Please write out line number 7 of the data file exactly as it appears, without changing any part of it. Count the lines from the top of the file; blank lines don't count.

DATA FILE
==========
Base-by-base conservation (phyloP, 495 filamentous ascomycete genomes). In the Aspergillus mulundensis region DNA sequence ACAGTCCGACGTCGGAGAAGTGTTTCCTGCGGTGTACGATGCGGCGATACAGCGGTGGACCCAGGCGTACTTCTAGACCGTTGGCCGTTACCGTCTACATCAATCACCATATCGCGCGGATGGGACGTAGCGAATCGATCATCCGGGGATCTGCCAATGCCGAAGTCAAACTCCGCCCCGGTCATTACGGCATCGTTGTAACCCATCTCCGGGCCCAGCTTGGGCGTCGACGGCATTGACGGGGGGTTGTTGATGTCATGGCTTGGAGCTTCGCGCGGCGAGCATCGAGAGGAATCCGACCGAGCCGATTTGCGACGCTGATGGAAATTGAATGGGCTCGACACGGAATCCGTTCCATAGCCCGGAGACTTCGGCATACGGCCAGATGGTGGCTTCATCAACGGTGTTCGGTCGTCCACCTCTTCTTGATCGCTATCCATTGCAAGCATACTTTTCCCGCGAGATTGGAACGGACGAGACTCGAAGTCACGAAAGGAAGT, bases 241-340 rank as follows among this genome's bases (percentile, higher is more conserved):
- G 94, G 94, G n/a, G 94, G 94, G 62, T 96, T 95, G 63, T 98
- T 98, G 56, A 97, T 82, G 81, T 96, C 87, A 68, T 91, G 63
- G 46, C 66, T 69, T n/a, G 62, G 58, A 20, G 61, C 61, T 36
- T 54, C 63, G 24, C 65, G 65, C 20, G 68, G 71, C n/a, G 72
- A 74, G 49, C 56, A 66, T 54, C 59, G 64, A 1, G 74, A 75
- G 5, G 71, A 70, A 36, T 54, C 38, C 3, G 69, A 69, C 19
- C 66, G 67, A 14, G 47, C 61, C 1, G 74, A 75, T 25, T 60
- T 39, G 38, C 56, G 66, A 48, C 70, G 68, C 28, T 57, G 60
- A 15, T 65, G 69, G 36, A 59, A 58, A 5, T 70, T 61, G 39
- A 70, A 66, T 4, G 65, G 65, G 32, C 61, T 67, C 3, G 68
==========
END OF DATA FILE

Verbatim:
- G 5, G 71, A 70, A 36, T 54, C 38, C 3, G 69, A 69, C 19